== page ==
However, the highlight of our time there was when Tina and Ponch took us to the community golf course practically in their backyard and taught us how to play what they call “Hillbilly golf.”  The rules to Hillbilly golf are there are no rules. We drove around on golf carts to the best holes to watch the sunset and hit as many balls off the tee as we wanted and then played whatever ball we felt was best. Or, we just threw the ball where we wanted to hit it. We crushed Keystone Light, while laughing hysterically whenever we whiffed the ball, which was often. There were no pretensions of clothing, silence, rules, and etiquette. Just golf clubs from Goodwill. Just tooling around. Just learning about another community. Just joy. “Hillbilly golf,” my kind of golf.

World Records

     Kansas is home to some pretty great world records. We stopped by the world’s largest ball of twine and the world’s largest easel. We also visited the geodetic center of North America; not a world record, but still a cool landmark.


National Historic Sites

     Nicodemus, Kansas was the first African-American settlement west of the Mississippi River during the Reconstruction era. Newly freed slaves made the difficult journey to Kansas in hopes of creating a better life unavailable to them in the the south. Today the town is home to a visitor center with exhibits on the history of the town and African-American pioneers and 5 historic buildings from the early years of the settlement. The women who worked at the museum, some of them descendants of the first pioneers, were incredible. After we left the museum a storm developed and they drove out to check on us 3 times to make sure we were okay. When the storm looked like it may turn into a tornado they found a friend with a pick-up to give us a ride to safety. You can learn more about Nicodemus here.


Rural Landscapes

     Kansas’s landscape is subtly stunning. Whereas the majesty of the mountains and canyons of a state like Colorado can be appreciated in every mode of transportation, from driving to flying, Kansas’s beauty is much harder to see at 60 miles an hour. On the eastern side of Kansas there are rolling hills dotted with idyllic farmhouse and many lakes and state parks. As we moved west there was an endless sea of golden wheat; when the wind blows the strands change colors slightly, giving off a mesmerizing sparkle. When corn stalks are in their infancy, less than a foot tall, they are such a bright lime green that in the morning it looks like there are fields filled with glowing neon lights. In western Kansas we could walk ten miles and still see an outline of the grain elevator from the town we had stayed in the night before. Sometimes it felt like you could see to the end of the world. The sides of the roads are filled with tiny wildflowers, probably impossible to see in a car, that were all shades of pink, purple and yellow. The sunsets were some of the best we’ve seen yet. I could go on and on, but I’ll let our pictures do the rest of the talking.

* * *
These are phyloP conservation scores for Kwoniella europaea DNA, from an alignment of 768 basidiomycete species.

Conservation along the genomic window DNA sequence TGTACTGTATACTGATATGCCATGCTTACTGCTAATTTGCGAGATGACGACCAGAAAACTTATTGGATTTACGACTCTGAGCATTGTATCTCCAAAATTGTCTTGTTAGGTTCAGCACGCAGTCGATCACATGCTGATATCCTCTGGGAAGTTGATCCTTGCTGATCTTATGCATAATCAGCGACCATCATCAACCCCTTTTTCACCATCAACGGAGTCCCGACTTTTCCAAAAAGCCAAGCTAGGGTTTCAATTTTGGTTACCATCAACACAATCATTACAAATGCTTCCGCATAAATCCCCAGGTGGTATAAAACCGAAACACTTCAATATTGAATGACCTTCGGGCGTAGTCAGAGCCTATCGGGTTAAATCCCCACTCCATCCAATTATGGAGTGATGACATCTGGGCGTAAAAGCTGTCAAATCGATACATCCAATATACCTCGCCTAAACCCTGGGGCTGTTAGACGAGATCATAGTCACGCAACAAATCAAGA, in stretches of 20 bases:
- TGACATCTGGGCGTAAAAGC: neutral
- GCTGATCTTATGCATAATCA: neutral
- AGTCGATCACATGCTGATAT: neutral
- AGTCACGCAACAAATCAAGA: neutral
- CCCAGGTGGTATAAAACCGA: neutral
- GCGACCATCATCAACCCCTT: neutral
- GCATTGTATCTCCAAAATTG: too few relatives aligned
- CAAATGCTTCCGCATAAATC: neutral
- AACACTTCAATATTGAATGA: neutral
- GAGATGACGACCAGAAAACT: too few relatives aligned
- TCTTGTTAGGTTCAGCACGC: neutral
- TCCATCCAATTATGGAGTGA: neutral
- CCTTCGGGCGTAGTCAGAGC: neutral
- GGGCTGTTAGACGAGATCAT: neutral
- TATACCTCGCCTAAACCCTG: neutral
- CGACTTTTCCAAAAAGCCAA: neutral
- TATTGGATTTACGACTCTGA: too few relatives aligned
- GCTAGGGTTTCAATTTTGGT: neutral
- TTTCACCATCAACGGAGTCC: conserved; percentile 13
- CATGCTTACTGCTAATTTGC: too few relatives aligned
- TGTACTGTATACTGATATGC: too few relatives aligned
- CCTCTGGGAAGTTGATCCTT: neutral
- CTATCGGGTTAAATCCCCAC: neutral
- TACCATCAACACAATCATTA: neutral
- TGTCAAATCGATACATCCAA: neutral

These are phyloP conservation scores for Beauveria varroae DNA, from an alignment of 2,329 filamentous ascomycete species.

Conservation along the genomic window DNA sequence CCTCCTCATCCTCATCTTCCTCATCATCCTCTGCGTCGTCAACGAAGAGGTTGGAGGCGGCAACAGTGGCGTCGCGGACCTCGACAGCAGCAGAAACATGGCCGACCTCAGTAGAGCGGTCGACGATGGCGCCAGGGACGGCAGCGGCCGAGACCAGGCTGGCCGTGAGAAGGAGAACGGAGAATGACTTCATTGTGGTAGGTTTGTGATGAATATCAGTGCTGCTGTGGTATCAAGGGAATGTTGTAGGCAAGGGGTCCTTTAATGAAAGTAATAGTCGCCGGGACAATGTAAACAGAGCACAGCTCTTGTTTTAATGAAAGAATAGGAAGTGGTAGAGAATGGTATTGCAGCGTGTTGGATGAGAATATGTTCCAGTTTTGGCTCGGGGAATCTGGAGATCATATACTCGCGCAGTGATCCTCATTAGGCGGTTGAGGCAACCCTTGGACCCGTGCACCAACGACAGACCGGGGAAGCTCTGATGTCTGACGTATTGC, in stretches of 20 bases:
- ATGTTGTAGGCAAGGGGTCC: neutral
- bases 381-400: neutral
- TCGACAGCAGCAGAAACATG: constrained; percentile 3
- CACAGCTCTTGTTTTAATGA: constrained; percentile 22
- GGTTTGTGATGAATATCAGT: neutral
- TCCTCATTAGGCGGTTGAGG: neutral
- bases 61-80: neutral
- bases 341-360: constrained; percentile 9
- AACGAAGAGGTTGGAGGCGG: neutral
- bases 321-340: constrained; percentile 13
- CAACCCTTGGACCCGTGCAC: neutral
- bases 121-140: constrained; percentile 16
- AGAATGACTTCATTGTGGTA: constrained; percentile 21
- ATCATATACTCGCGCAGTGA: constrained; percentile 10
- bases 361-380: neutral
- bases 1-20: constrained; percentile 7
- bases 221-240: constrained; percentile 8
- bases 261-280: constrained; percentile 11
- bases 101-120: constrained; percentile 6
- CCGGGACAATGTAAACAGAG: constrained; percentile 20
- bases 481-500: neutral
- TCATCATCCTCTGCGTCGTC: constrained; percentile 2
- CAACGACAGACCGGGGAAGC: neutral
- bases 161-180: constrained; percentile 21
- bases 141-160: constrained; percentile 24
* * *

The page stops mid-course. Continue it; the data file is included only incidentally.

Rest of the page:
sunsetcowsgrain elevatorlongviewfarm sunsettuttle creek rivernature reclaimingdanny limestonekansas farmcreeklong roadwildflower


Getting Comfortable in Public Space

Italian architect Daniela Colafranceschi said, “public space is the theater of the history of mankind.” One of the biggest changes the walk has brought for me is the amount of time I spend living in, and thinking about, public space. So often I move through the world from the private space of my home to the private space of my car, only to pause in public areas.  On the walk it’s the opposite. I spend most of my time moving through, and trying to survive in, public spaces. I walk on city sidewalks, county roads, and state highways. I camp on public land. I eat peanut butter and jelly sandwiches on park benches. I map out our route in public libraries. I sit on curbs to put mole skin on my blistering feet. I take photos on bridges. I go to the bathroom in soccer field outhouses.

Relying on public space for survival brings joy and challenges. One of the best parts about walking through public spaces is how many interactions I get to have with the people I pass on the street. Sometimes these interactions are brief and it’s just someone saying hello and “how ‘bout that sunshine!” and other times I chat with someone for 20 minutes about the history of the Lincoln highway and the towns built around it. These interactions always make me feel a deeper sense of place and community, even if I am just passing through.   

The biggest challenge of spending this much time in public space is the loss of control.  My diet is dictated by the contents of a gas station. Where I sleep each night is often uncertain. I don’t know whether sidewalks and road shoulders will be shoveled after a snowstorm. I can’t control the weather, the height of the mountain, or if a gas station will have a bathroom. This loss of control has forced me to be a better planner and to have more patience with myself and my surroundings. Some days a snowstorm prevents us from walking at all, and other days my body will tell me it’s best to take a break, and even if that means 2 fewer miles for the day, it’s okay.   

If public space is a theater, then I am enjoying my time in a leading role. As we near Pittsburgh, it feels like act one is coming to a close and I’m looking forward to what plot twists, characters and set changes the remaining acts will bring.